Saturday, September 11, 2010

A Visit with Elizabeth Spann Craig

Elizabeth Spann Edwards writes two diverse mystery series, her Myrtle Clover novels and  cullinary mysteries set in Memphis, written as Riley Adams for Berkley.

How did your latest novel, Delicious, Suspicious, come about? Also Lulu, your Memphis barbeque-restaurant-owning, grandmother-sleuth?

I think, like so many things in life, I was at the right place at the right time. Berkley Prime Crime was interested in acquiring Pretty is as Pretty Dies (I’d queried them with the manuscript), but it got buried in a slush pile and instead was published by Midnight Ink. But Berkley was interested in having me write a different book—a culinary mystery set in Memphis, a city they thought would provide a rich setting for a mystery. I set to work right away writing the book. Lulu is an amalgam of all the strong, southern women who helped raise me. I love her humor and common sense.

You’ve written under your own name for your Myrtle Clover novels but this new series is billed as Riley Adams. Why the pseudonym?

As a writer with another series with a competing publisher, Berkley asked me to write under a pseudonym.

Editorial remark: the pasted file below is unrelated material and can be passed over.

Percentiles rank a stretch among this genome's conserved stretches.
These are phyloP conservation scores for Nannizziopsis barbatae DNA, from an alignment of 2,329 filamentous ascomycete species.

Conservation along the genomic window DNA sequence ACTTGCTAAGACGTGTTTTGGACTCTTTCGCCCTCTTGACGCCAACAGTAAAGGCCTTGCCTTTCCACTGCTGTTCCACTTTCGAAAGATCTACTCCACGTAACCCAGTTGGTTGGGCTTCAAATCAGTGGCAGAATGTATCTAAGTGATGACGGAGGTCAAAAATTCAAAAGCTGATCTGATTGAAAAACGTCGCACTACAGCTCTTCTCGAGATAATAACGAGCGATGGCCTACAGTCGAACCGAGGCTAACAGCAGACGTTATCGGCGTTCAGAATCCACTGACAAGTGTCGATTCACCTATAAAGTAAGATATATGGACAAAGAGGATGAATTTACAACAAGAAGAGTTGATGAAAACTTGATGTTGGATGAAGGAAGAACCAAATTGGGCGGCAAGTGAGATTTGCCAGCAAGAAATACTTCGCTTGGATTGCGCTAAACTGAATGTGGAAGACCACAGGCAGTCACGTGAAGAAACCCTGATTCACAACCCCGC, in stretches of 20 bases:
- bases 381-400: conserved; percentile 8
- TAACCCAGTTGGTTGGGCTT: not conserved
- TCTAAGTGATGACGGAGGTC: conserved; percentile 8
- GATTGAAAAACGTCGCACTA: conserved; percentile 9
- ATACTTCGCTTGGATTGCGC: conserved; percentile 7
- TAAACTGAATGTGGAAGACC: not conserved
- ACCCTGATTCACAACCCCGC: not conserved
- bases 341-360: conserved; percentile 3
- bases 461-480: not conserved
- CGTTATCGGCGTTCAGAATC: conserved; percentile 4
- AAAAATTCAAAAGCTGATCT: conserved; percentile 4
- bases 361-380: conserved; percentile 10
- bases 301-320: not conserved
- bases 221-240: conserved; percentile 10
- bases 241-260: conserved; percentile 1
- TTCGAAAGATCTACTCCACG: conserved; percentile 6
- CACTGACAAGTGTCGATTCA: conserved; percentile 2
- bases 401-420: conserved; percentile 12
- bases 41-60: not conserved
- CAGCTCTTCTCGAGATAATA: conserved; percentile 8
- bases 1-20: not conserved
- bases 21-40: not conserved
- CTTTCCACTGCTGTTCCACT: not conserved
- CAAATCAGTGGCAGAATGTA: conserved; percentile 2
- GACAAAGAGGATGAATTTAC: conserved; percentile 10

You’re a writer with young children at home. Why have you decided to write about senior amateur sleuths?

As a reader, I’ve always been drawn to older sleuths and love the wisdom they bring to the table when they investigate a crime. Miss Marple was one of my all-time favorites. My grandmother, who was strong and smart and funny was also a tremendous inspiration for me. Currently, I’m working on writing the third Memphis barbeque book and also working on a separate project…and yes, it does involve an elderly sleuth!

How did you go about acquiring an agent?

It wasn’t easy! I researched agents for weeks—checking their preferences and client list against my manuscript to see if it was a match. I was rejected...probably fifty-sixty times over the course of a couple of years. Some agents were queried more than once, for different projects. I actually ended up with a publisher before I acquired an agent and negotiated my own contract. Fortunately, I found my agent, Ellen Pepus, before hazarding my negotiating abilities (more like inabilities) with a second publisher.